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EHS and the Institute of the Environment staff
UNC-Chapel Hill staff after their Creek Week cleanup along the Meeting of the Waters Creek in the Dean Smith outfall off of Skipper Bowles Drive.

Environment, Health and Safety (EHS) recently partnered with Sustainable Carolina for the Orange County Creek Week, March 16- 23, 2024. Creek Week is an annual celebration that engages local communities in activities aimed at preserving and appreciating streams, lakes and rivers. 

One of the highlights of Creek Week is the litter cleanup challenge, where volunteers come together to remove trash from water bodies. Additionally, there is a community science BioBlitz, invasive plant removal efforts and green infrastructure tours to educate participants on sustainable practices. 

On UNC-Chapel Hill’s campus, EHS and Sustainable Carolina teamed up with Exercise and Sports Science (EXSS) Lifetime Fitness walking classes for two days of creek walks, offering students an opportunity to explore campus waterways. These classes emphasize the importance of lifelong health and physical activity by engaging in activities like creek walks and correspond with Creek Week core values, which encourage community members to take stewardship of local waterways for the benefit of future generations.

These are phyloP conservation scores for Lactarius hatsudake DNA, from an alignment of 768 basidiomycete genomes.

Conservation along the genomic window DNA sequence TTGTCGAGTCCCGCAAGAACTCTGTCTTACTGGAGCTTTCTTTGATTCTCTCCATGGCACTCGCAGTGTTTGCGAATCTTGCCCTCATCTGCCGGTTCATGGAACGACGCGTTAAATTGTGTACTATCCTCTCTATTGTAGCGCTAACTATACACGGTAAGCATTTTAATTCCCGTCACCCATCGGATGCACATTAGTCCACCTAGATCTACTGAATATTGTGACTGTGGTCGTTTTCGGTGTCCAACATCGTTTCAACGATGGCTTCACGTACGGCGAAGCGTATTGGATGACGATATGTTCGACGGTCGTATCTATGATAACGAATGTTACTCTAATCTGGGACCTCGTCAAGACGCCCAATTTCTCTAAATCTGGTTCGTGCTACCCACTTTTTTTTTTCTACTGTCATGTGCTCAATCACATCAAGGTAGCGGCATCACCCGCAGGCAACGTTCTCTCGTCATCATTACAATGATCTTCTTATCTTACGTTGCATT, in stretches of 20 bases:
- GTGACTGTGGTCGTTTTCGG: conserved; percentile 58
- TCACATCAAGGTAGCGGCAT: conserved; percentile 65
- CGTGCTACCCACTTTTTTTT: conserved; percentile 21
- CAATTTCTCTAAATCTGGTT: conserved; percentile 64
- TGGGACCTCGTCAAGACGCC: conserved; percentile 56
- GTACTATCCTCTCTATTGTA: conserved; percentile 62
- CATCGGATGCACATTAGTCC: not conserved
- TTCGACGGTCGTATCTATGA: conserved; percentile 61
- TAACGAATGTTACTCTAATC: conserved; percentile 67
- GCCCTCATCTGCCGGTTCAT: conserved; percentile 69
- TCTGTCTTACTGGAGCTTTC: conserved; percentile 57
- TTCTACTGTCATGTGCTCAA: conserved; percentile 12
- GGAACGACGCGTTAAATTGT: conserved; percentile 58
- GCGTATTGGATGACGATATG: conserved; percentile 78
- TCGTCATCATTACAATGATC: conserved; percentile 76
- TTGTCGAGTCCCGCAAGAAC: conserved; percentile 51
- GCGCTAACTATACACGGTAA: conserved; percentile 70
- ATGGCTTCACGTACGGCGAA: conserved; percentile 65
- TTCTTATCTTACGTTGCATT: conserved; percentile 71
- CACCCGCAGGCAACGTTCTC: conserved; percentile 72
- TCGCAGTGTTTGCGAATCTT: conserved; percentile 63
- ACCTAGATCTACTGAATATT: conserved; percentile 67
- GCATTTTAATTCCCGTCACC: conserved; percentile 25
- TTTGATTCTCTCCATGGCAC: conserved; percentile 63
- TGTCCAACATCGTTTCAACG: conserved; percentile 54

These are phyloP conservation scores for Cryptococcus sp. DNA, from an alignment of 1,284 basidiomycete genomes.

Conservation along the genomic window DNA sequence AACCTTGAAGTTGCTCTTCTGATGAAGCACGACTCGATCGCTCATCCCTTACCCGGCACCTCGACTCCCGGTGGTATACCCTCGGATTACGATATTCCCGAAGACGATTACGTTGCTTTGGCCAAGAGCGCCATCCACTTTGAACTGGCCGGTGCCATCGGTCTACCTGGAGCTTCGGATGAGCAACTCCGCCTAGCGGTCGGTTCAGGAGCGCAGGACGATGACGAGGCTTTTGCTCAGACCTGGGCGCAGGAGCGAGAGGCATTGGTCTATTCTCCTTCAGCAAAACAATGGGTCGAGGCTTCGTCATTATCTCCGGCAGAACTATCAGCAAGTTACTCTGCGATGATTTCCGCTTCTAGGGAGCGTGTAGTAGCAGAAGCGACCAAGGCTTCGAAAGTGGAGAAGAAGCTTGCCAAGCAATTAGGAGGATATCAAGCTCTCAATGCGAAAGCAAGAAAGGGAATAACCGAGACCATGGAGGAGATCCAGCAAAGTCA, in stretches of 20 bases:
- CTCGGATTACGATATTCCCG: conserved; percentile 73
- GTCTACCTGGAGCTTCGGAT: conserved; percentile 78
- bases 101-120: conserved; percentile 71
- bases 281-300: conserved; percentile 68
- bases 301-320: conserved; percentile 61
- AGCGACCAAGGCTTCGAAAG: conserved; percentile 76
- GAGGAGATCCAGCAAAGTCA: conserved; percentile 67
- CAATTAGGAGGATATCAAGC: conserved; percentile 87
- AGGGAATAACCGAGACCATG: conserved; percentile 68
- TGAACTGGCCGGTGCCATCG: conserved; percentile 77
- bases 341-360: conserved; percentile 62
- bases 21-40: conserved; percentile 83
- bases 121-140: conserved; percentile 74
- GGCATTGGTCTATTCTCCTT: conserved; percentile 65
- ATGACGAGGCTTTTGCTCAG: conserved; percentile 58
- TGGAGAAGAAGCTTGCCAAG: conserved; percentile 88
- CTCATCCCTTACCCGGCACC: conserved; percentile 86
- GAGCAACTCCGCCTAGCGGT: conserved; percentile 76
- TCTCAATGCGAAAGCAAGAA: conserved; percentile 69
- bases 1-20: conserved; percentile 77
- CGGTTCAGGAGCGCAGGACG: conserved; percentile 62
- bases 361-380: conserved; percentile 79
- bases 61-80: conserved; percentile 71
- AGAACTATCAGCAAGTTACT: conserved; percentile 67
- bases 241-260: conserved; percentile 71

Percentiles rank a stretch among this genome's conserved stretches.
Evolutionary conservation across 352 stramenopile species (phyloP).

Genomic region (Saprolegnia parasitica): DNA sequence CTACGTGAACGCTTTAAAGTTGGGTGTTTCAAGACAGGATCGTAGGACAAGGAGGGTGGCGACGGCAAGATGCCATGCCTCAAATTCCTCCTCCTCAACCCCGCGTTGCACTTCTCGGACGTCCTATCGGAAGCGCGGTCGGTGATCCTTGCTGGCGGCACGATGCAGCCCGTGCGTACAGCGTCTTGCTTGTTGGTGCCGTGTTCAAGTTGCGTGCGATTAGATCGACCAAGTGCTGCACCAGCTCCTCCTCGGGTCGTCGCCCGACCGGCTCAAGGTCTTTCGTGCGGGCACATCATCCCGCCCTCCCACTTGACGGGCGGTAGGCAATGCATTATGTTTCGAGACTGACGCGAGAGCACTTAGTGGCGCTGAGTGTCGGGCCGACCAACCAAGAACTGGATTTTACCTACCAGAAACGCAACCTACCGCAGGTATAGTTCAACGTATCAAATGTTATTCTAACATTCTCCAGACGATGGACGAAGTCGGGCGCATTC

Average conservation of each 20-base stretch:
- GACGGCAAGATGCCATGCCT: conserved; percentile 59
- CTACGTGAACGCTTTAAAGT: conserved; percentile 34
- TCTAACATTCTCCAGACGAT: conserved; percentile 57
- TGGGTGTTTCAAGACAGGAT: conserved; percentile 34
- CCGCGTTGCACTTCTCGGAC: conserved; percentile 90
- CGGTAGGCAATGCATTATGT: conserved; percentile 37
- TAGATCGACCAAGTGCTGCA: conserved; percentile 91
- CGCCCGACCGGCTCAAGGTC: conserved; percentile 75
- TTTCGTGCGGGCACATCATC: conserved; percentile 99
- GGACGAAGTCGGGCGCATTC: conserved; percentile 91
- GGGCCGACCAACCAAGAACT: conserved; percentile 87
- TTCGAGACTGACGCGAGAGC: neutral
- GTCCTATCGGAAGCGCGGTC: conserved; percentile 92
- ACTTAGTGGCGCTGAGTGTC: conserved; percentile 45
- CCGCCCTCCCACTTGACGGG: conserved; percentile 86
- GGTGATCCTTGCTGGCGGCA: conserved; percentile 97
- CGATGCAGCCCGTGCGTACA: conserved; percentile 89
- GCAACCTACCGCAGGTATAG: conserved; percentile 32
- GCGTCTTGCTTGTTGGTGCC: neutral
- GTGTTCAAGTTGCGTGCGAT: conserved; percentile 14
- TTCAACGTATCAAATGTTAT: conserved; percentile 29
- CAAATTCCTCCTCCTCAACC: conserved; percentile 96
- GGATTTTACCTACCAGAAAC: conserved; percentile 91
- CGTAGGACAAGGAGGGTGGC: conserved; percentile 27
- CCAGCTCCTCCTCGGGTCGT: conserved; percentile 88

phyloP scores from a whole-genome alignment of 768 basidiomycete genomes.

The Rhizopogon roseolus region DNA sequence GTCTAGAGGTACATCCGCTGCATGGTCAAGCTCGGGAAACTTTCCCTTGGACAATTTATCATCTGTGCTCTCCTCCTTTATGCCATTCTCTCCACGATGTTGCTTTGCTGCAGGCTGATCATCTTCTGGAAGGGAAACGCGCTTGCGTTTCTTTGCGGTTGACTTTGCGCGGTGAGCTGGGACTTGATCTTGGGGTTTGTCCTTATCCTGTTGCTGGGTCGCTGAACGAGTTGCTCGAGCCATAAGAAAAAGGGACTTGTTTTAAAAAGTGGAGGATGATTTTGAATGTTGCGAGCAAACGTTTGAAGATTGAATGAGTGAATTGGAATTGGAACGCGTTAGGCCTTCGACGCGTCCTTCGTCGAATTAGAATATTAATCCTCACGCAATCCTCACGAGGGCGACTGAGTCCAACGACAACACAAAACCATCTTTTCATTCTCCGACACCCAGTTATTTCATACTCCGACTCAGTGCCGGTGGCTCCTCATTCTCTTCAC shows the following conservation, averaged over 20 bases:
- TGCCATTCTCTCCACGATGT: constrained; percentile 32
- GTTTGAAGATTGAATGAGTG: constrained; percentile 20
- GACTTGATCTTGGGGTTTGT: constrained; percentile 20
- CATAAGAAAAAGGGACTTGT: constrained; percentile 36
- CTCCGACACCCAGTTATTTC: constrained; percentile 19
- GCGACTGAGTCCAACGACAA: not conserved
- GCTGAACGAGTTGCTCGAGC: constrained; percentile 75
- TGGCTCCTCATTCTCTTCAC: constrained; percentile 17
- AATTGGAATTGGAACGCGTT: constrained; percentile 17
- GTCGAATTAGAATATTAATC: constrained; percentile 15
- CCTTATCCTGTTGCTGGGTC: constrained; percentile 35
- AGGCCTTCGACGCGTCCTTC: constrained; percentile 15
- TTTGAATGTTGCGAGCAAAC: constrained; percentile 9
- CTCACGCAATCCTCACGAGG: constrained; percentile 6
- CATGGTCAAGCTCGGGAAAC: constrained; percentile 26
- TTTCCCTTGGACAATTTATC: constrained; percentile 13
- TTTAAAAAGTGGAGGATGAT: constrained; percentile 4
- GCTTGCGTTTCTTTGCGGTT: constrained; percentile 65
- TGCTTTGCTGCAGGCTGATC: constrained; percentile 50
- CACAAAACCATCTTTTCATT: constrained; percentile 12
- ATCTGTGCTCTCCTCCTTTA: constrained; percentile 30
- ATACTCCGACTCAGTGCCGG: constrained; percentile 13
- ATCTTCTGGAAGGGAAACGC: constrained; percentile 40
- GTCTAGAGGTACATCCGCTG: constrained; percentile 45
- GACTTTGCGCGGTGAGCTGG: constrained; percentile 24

Battle Grove Regenerative Stormwater Conveyance
Battle Grove Regenerative Stormwater Conveyance

“This is the third year we’ve worked with EXSS,” says Sustainable Carolina Communications and Engagement Specialist Abigail Brewer. “This year, we were thrilled to have the expertise of the stormwater program with us for all of the guided walks — Stephanie Grubbs brought great ideas to the table throughout the entire planning process.”

EHS also joined forces with the Institute for the Environment for a cleanup along the Meeting of the Waters Creek in the Dean Smith outfall off of Skipper Bowles Drive. 

“All water on campus eventually flows to Jordan Lake, a reservoir serving hundreds of thousands of Triangle residents,” says EHS Stormwater Specialist Stephanie Grubbs. “Our cleanup demonstrates a collective responsibility by the University to protect water quality.”

Epsilon ETA
Epsilon Eta after their Creek Week cleanup.

Furthering their commitment to environmental stewardship, members of the Epsilon Eta Environmental Honors Society conducted their own campus cleanup and invasive species removal.

These collaborations between University departments and organizations, comprised of faculty, staff and students, showcase the University’s dedication to environmental conservation and sustainability for future Carolina generations.

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